Across Greater Victoria, incumbents fell at an unusually high rate in the Oct. 15 municipal election.
Four out of the six municipalities which had an incumbent mayor facing a challenger saw the incumbent lose (the seven other municipalities were either acclaimed, see Highlands, or the incumbent decided against running, see Metchosin). In Langford, Colwood, View Royal, and Saanich, the incumbent mayors lost their elections. Only in two cases, in Sooke and Esquimalt, did the incumbent win.
But what changed in this year’s election?
“Development was the ballot issue, especially in the West Shore and in North Saanich as well,” said David Black, a political communications professor at Royal Roads University.
Usually, incumbents are more than 40 per cent more likely to get re-elected just by being the incumbent, but councillors usually benefit more from the incumbency effect than mayors.
“The incumbent mayor can often find him or herself on the wrong side of whatever emerges as a kind of key ballot question – (which was) development this cycle.”
Black says this is what happened for pro-development candidates like Stew Young in Langford, Murray Weisenberger (a councillor running for mayor) in North Saanich and to a lesser extent Rob Martin in Colwood.
Outgoing Metchosin Mayor John Ranns said in a previous interview with Black Press Media that he’d noticed a rise in anger among residents this past term, something he said he’d heard from mayors throughout Greater Victoria. Black said while there may be tension rising in part due to the pandemic, it likely didn’t cause the turn away from incumbents.
“Anger is overrated as a thing of political utility,” said Black. Where it could be seen is in conservative populism movements like the VIVA Victoria which had six candidates running for trustee in School District 61, said Black, channeling similar energy that has succeeded elsewhere in Canada, like in wins for new federal Conservative leader Pierre Poilievre and new Alberta Premier Danielle Smith.
“Electorally it was a flop,” said Black.
Voters elected none of the VIVA Victoria slate. Leslie-Anne Goodall came closest, attaining 5,792 votes, or 8.7 per cent, still more than 10,000 off the tally she would’ve needed to be elected.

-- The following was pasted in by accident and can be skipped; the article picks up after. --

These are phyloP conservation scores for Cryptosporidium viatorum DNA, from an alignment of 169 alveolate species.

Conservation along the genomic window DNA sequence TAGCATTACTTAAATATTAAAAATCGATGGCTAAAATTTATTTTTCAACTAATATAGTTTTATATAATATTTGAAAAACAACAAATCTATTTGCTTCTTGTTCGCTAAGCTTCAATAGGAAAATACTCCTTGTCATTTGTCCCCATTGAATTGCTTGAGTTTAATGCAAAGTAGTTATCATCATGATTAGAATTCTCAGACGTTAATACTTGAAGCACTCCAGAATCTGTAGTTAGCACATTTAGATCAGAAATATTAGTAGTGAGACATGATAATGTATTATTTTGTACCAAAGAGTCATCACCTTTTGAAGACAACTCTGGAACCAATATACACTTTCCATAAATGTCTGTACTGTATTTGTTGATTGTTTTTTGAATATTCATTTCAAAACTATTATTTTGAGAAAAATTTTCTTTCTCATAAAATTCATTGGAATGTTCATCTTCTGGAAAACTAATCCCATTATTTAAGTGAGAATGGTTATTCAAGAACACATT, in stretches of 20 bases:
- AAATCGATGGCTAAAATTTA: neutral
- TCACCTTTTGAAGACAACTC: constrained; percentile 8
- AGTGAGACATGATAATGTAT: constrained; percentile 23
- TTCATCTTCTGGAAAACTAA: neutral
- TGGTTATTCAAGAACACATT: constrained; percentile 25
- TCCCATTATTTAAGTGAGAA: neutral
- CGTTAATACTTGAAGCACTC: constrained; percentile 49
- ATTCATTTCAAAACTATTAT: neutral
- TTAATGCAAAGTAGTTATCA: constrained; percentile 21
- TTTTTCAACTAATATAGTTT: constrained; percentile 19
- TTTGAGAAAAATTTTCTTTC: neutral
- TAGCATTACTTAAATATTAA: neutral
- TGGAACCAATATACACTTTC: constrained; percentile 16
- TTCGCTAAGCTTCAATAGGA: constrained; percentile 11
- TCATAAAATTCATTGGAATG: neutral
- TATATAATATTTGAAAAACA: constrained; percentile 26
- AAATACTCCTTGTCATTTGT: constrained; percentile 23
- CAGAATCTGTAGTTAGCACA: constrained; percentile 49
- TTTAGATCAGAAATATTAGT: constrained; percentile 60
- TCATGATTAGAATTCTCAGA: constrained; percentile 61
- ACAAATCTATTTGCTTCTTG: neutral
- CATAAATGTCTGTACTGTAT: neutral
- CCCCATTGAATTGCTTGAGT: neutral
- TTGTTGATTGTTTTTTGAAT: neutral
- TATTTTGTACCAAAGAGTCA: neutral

What may have had an impact was voter turnout. Black said a low voter turnout tends to help the incumbent. Langford saw its voter turnout jump from 18 per cent in 2018 to 24 per cent, based on an estimated total of 35,153 eligible voters.
“That’s a meaningful, incremental change. Part of what animated the wave, I think, is because when you see a major increase in turnout like that is because people who traditionally didn’t vote for whatever reason, show up. They represent a swing vote. They don’t have a kind of fixed loyalty… it’s I’m new to this. I’m really animated by this issue of development.”
Langford Now slate member Colby Harder, who got the most votes of any candidate on the ballot in Langford, said throughout her time canvassing that more people seemed engaged during this election.
“So many people were saying, ‘I’ve never voted in a local election before I’ve lived here my whole life or I just moved to Langford – but I really think that I should vote.’ That was pretty cool to hear. A lot of people were first-time voters, and a lot of people were excited to vote.”
Although higher turnout leading to unseated incumbents isn’t a rule.
Saanich and Colwood’s voter turnout dipped, and the incumbents were ousted. In Saanich, voter turnout dropped to 31 per cent this election from 38 per cent in 2018, while in Colwood, turnout dipped to 26 per cent (3,798 out of an estimated 14,891) of eligible voters casting ballots this year compared to 31 per cent (4,089 out of an estimated 12,968) in 2018.
Black said there are two issues moving forward with municipal elections. The first is the gap in turnout between municipal elections and their provincial and federal counterparts is appallingly large, according to Black – the last federal election saw voter turnout at 75 per cent versus an average of 42 per cent in 2018’s municipal election. The other issue is the high number of candidates running unopposed.
“The workload is very heavy. The pay is often, outside the big cities, terrible. And then there’s just trying to be a useful politician in the social media era, where everybody has an opinion about what you said at the council meeting the other night.
“People have an allergy to paying politicians for their work and at the municipal level, it is seen as public service. Now the job, I do think we need to rethink that. Or else we’re going to get lousy or just unrepresentative councils that don’t look like their voters.”